We Have to Go Back: The Lost Concert
Fans come from around the world to see Giacchino conducting his Emmy-winning music

by Jon Burlingame

HOLLYWOOD—”It would not be Lost without the elements,” producer Carlton Cuse quipped, referring to the gusty winds that blew throughout Thursday night’s concert of music from the TV series at the outdoor Ford Theatre venue north of Hollywood.

But the enthusiasm of the estimated 1,000 Lost fans in attendance could not be dampened, especially as composer-conductor Michael Giacchino insisted from the outset that “tonight is for you guys.” A second, sold-out, concert took place Friday night.

Fans flew in from around the world specifically for the three-hour event. An Italian musicologist, addressing Giacchino during the pre-concert Q&A, said she had written her dissertation on Lost music, and had the composer autograph it. Another declared that Giacchino (an Emmy winner for Lost, an Oscar winner for Up) is “the John Williams of our generation.”

Co-host Cuse waxed nostalgic about the first time he and co-producer Damon Lindelof attended a recording session of Giacchino’s music, for the final episode of the first season. They found themselves in tears. “The magic, the alchemy of doing [this show] with an orchestra can’t be matched,” he said, later adding that he didn’t believe any composer had ever done a better job with music for television.

Giacchino said his 43-piece orchestra consisted of nearly all the same players who performed the estimated 52 hours of music written and recorded for the 121 episodes of Lost between 2004 and 2010. He designed a unique ensemble of strings, four trombones, three percussionists, guitars, harp, piano and synthesizer, the intent being to make the audience “uncomfortable” while also helping them to “feel emotional” much of the time.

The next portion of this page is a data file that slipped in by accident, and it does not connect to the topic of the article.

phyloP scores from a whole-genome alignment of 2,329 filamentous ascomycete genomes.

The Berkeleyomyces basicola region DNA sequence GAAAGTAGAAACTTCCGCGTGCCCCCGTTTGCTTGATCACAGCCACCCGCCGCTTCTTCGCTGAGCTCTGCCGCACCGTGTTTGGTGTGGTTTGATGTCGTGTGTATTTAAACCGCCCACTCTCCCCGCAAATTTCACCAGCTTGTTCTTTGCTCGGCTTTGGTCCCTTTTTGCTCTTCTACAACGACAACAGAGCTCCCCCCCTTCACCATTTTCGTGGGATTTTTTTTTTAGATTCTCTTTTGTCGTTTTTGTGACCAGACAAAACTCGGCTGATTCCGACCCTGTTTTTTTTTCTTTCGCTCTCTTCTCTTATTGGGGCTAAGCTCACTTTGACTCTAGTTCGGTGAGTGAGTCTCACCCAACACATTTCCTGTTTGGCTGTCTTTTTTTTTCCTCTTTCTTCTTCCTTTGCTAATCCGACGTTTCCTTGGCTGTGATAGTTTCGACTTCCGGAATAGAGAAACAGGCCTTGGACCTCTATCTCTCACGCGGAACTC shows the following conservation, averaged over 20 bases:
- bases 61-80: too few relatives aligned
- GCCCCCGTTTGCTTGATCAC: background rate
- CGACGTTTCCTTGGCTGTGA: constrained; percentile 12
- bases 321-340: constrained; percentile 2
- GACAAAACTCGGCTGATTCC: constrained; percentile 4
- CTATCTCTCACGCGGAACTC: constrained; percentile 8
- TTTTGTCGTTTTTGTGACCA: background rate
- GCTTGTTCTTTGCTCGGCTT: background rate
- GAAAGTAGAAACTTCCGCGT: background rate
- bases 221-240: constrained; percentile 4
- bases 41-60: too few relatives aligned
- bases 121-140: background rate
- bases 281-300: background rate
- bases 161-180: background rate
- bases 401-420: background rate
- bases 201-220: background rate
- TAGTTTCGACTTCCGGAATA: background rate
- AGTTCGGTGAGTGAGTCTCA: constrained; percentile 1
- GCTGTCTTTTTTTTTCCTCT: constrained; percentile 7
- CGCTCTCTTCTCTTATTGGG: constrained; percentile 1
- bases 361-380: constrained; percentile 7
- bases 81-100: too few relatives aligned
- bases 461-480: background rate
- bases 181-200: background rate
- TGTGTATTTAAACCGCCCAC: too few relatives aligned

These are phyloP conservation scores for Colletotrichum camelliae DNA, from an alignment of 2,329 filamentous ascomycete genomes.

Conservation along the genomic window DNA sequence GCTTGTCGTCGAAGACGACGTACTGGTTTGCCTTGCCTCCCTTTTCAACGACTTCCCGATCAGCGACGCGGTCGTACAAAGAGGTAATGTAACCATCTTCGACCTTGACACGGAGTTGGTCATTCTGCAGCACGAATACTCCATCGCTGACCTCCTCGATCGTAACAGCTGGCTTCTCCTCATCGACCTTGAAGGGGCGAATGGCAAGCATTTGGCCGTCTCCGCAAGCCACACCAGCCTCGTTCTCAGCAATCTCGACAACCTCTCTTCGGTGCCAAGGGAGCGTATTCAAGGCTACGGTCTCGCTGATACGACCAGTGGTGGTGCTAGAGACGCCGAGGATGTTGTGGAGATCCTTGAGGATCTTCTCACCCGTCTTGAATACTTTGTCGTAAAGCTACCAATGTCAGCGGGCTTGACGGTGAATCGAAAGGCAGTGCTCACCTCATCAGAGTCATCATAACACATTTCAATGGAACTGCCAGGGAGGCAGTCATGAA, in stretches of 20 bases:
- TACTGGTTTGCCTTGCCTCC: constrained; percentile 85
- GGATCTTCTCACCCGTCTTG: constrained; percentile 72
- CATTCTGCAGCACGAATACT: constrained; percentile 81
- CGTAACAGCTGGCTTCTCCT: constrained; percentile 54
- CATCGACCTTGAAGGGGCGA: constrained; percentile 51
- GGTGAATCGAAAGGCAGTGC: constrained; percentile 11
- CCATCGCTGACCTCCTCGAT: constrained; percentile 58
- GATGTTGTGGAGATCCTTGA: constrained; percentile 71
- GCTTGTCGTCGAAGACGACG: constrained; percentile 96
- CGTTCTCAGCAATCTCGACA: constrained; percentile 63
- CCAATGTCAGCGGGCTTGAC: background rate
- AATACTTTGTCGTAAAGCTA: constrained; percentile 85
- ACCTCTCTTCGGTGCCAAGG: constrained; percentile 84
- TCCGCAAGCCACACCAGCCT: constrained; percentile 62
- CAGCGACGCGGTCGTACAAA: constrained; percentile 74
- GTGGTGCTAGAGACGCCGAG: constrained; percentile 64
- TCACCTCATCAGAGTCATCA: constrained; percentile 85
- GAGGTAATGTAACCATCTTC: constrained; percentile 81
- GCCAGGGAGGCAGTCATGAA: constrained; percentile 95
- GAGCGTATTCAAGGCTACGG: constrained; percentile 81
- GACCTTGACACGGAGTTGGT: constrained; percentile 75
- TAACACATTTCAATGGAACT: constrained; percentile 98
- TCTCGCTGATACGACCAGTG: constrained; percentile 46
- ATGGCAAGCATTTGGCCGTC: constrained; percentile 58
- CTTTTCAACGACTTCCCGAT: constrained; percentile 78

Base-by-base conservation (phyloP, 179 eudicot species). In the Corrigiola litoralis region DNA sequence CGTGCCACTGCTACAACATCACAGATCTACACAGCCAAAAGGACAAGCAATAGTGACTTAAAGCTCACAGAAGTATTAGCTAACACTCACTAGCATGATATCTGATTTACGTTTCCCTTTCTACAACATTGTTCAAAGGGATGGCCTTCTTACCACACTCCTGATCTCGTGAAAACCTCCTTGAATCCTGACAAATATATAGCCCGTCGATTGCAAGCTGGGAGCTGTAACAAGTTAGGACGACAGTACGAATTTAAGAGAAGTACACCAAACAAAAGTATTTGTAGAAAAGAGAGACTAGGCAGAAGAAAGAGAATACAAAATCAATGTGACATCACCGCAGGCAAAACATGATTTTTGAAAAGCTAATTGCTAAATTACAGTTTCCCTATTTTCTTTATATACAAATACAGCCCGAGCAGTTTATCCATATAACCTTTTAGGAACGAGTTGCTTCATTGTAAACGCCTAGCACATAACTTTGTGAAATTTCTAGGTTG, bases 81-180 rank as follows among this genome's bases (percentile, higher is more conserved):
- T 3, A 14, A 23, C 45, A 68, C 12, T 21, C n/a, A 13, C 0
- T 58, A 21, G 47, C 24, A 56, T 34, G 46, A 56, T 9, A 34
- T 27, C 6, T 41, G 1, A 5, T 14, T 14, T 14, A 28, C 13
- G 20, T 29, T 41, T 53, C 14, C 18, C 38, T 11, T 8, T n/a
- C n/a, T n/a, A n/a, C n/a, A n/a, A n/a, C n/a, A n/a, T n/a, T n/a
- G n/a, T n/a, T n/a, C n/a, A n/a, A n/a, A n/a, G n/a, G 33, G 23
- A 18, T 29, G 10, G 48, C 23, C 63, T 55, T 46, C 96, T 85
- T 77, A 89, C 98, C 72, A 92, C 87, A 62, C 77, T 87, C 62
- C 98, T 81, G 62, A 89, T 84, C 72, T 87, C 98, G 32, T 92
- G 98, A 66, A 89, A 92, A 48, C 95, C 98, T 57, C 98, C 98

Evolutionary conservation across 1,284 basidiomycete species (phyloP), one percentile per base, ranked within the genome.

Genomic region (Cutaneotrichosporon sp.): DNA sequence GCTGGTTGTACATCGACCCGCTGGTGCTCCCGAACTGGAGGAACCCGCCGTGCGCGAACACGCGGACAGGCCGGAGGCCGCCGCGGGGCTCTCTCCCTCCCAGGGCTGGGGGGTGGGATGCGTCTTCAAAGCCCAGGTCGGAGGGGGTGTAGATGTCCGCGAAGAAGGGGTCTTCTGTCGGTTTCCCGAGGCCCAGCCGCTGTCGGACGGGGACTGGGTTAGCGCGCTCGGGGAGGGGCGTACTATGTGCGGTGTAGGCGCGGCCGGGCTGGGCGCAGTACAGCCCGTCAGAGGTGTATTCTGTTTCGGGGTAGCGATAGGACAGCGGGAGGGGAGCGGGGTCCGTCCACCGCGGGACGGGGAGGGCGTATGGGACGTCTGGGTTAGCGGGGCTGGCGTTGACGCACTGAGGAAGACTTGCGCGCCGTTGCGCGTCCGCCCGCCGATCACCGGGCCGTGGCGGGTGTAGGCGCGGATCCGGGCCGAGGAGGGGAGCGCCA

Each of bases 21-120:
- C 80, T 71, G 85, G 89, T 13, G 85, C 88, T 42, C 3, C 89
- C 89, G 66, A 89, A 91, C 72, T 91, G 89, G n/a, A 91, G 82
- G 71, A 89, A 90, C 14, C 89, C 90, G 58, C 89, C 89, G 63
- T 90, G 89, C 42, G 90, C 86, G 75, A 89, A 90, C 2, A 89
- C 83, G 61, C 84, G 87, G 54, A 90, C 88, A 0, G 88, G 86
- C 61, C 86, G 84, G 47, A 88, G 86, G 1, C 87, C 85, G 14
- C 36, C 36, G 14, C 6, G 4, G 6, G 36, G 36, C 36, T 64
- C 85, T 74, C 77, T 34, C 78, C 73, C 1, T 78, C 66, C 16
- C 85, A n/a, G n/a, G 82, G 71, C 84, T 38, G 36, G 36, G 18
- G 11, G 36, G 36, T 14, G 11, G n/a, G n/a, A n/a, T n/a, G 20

Lost Concert

Photo by Marilee Bradford

Those concepts were evident throughout the live performance. With images (and sometimes full scenes) from the series projected on a screen behind the orchestra, the music ran the gamut from the eerie, confused and dangerous mood of the opening scenes on the island in the first episode to the simultaneously sad and hopeful music of the series finale.

Actors from the series turned up as special guests, including Josh Holloway (Sawyer), who praised the score as “beautiful… so human and organic” and “a huge character in our show”; Sam Anderson (Bernard) and Mark Pellegrino (Jacob), who read revealing passages from Lost scripts; and Sonya Walger (Penny), who read one of the touching “messages in a bottle” written for the 2007 Lost concert in Hawaii.

During the first half, fans experienced the dissonance and terror of “Smoke Monster,” the accelerating drama of “Locke’d Out Again,” the rich string sonorities of “The Constant,” the driving drums of “Getting Ethan,” the haunting elegy “Life and Death” and the powerful first-season raft sendoff “Parting Words.”

Fans were treated to the “orientation film” for the Dharma Initiative during the intermission. The second half included the dark and weird signature for “The Others,” the optimistic piano and strings of “LAX,” the island rhythms of “Devotion,” the surging sounds of “Oceans Apart,” the mournful cello solo of “Oceanic 6,” and the bold and climactic “Bobbing for Freighters.”

Thursday night marked the 12th anniversary of the series premiere on Sept. 22, 2004. Cuse told the crowd that his fellow producer Lindelof wanted to attend but was finishing up a TV series in Australia and could not fly back in time. Giacchino filmed a “Hi, Damon!” from the crowd to send him via phone.

The crowd offered a lengthy standing ovation for Giacchino, Cuse and the musicians. “We Have to Go Back: The Lost Concert” was produced by the non-profit Musicians at Play Foundation, which promotes L.A.’s musical heritage through live concerts and the support of music education.

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